Musical Charis – Ace of Space
Record Label: Independent
Release Date: August 11, 2011
Charis (n.) – warmth, kindness
There’s not a lot I can say to categorize Ace of Space (and what a shame it would be if I reduced it to a series of buzzwords just to box it in). Instead, I think I’ll just go and point to that word at the top of this review, because for all of the unusual places that Musical Charis go in the course of this release, that’s the vibe I get off of them: warm. Kind. Ready to invite in anybody that shows up at their door.
Maybe part of that is just how relaxing it is to listen to something as lighthearted as this after getting inundated with so much darkness from the world around me. Sure, a song like “Beelovin” is basically bound to be happy with a title like that, but between the choir of cheering children, the vocal interplay between the multiple leads, and the rousing guitar lead, it doesn’t take long before I get that lump in my throat. It’s so cheery it should feel artificial—I’m conditioned to, after all—and yet it feels ridiculously sincere and genuine. That the track collapses into a pile of string samples and ends on a goofy little ditty does nothing to diminish that connection.
Or maybe this is just damn good music, spanning tons of influences and thoughts. “Pop Culture” doesn’t completely shed its novelty premise, but it’s still a rousing anthem of sorts, with a kicker chorus, a gang of voices to back us up, and a funky guitar groove that drives the track along at full speed. “Monday” is a more subdued pleasure, a wistful folk song with some killer harmonies and quite a few variations on its melodic center. The songwriting here flies through tons of tones, moods, and sounds, and it doesn’t ever sound calculated or random; it sounds like a group of friends having a jam session, laughing and bouncing ideas off of each other. The more astute listeners could argue that some of the lyrics here are so theatric that they verge on silliness (there’s a spoken word passage on “1852” that may strike some as egregrious), but their insistence on keeping everything bare is a bold move.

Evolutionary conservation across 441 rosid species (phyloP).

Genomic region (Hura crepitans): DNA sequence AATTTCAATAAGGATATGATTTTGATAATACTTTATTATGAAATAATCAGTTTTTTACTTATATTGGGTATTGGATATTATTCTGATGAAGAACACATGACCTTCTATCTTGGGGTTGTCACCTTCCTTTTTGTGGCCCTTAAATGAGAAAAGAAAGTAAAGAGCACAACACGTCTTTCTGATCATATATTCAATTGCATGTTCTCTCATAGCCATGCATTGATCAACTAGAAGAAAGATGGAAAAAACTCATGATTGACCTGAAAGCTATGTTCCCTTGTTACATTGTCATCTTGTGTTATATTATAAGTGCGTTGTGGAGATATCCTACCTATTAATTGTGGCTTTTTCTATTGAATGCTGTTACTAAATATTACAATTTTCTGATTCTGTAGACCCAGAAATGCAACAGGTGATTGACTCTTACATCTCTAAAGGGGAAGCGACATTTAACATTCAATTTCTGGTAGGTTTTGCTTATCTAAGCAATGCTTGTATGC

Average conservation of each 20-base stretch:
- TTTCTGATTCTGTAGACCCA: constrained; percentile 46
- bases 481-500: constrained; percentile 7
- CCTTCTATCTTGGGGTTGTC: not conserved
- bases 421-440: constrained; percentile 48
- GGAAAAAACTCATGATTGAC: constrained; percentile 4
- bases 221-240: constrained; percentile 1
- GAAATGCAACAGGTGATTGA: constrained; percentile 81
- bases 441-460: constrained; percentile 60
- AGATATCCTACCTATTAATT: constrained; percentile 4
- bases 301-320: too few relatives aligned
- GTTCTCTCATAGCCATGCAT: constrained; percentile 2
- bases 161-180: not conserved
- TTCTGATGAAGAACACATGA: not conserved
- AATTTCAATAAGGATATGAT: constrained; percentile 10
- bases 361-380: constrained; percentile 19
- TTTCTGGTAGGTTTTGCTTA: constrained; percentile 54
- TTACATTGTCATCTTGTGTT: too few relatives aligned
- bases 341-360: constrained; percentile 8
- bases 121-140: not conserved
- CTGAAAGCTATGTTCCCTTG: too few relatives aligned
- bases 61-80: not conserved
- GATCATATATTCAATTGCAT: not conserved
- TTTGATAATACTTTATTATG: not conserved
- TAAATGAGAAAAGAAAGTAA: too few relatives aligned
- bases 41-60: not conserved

I’ve always believed that music, no matter what shape or size, is capable of connection in a very special way. And when that faith has been somewhat diluted by the natural pessimism of our culture today, it’s sobering to hear a release like Ace of Space, which reminds me that I’m more vulnerable to that power than I’d like to believe. You can try to dissect it, but in the end it’s still that gut feeling that tells you what you know. What I do know is that after this release, Musical Charis has gotten their hooks firmly in my brain. I’ll leave the rest for you to discover.
Random plug: If any of you guys are interested in getting recommendations to awesome free indie music, come swing by wasfuersohr.blogspot.com! We cover a legion of different genres and artists, so no matter what your tastes, I hope you’ll find something you like.